Stress is a given factor when learning something new. I think about my students who will undoubtedly experience some stress when I teach them a new tool. They will be excited but they will also need time to play and explore with the tools whether that be via a mini lesson or a small project. Not all students have the same abilities and level of understanding when it comes to technology. Our MAET Y1 class is a good indicator of what our classrooms will look like. Some will be more advanced and experienced while others struggle to figure out the basic steps of getting past the signup portion. The answer to this is to create a PLN within the class. This attitude needs to be modeled as well as encouraged by the teacher. This will surely create a community of collaboration and support in the classroom.
So now what?
Now I continue to make lists of things I need to get done and begin moving through my list. I try not to over-analyze everything I do. I try not to make everything perfect and just say its good enough. I try not to lie in bed about all the things I need to get done and just close my eyes and sleep. I sound crazy and to a certain extent I am (aren’t you?) but I am this way because I am loving everything I am doing/learning and because I want to take advantage of everything I am getting. Its only two weeks, right? Well, of the face-to-face time. I am going to miss not being in a classroom surrounded by all these great people. Proof that collaborative learning is so much fun. We do have a great group!
Not sure what to expect for the remainder of the time but I welcome it and am excited for it!
There is a lot of talk about standards today. It almost seems we add a new standard to incorporate every year. Why do we have so many standards and are they each unique or are most of them similar? To make the most of technology tools and try them before having my students use them, I used a venn diagram tool found on classtools.net, which also offers many other tools to explore.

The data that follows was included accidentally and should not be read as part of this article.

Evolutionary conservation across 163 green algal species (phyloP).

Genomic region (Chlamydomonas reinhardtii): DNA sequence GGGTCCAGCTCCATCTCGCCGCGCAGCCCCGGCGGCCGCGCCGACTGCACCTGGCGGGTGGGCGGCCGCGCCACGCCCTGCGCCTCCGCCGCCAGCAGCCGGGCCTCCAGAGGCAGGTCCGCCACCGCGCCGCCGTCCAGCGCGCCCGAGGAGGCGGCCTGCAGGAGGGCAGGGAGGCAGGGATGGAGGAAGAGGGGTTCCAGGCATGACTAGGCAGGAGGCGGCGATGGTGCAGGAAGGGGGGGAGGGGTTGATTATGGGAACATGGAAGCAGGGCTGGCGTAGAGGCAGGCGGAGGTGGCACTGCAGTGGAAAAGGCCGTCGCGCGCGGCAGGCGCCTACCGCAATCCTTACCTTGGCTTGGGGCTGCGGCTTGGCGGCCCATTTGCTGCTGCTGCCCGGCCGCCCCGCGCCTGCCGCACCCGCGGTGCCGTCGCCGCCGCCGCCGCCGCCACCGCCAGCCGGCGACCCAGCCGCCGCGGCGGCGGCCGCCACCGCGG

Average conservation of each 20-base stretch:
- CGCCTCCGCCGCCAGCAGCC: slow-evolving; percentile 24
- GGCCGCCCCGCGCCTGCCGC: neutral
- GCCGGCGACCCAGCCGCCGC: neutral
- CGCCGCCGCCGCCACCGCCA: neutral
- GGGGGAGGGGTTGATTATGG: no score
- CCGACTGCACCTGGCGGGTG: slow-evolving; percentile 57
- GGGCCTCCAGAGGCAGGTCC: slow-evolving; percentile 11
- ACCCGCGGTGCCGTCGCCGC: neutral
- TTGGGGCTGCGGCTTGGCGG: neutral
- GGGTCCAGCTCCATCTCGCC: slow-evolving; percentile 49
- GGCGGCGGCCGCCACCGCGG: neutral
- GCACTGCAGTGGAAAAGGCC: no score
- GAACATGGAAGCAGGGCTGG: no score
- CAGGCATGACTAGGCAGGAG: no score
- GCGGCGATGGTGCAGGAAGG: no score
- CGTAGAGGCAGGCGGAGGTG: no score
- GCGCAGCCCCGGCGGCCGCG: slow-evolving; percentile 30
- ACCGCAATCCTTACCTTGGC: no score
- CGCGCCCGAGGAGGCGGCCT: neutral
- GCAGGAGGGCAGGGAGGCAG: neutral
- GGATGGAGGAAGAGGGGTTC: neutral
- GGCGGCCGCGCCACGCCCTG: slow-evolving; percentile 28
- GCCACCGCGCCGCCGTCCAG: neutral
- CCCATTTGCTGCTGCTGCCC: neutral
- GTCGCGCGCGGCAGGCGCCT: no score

On the left side of the venn diagram is the circle about NETS (National Educational Technology Standards). The right side of the venn diagram is the circle about CCSS (Common Core State Standards) specific to 11th-12th grade English Language Arts.
As I filled out the venn diagram, I quickly began to see that most of the big ideas and goals were shared between the two standards. And since the information in the circles noting the differences were getting smaller, I strayed away from the general big ideas and focused on the specifics.
Take a look!
As you can see, there are many big ideas and concepts that are shared between the two. I know that we, as educators, feel like there is a long list of different standards that we need to adhere by, but try looking at the similarities.
I am confident that you will find that there are quite a few crossovers and be able to breathe a little easier.
The most important things about standards and the thing I keep reminding myself is that while they are important, they are not what should drive education. Simply put, don’t create lesson plans based on the standards, but rather design your plans and the look back to see what standards you are incorporating and then brainstorm as to how you might be able to tweak and add in little things here and there to meet some other standards. I am always amazed to see how many standards after my initial draft of my lesson/unit plans.
The tradition of what once was
The progression of what’s to come.
Times are a-changin’
So who’s to say that what is new today
Will not be vintage tomorrow?
Embracing the novelty
While cherishing convention
Accepting that one does not make the other obsolete.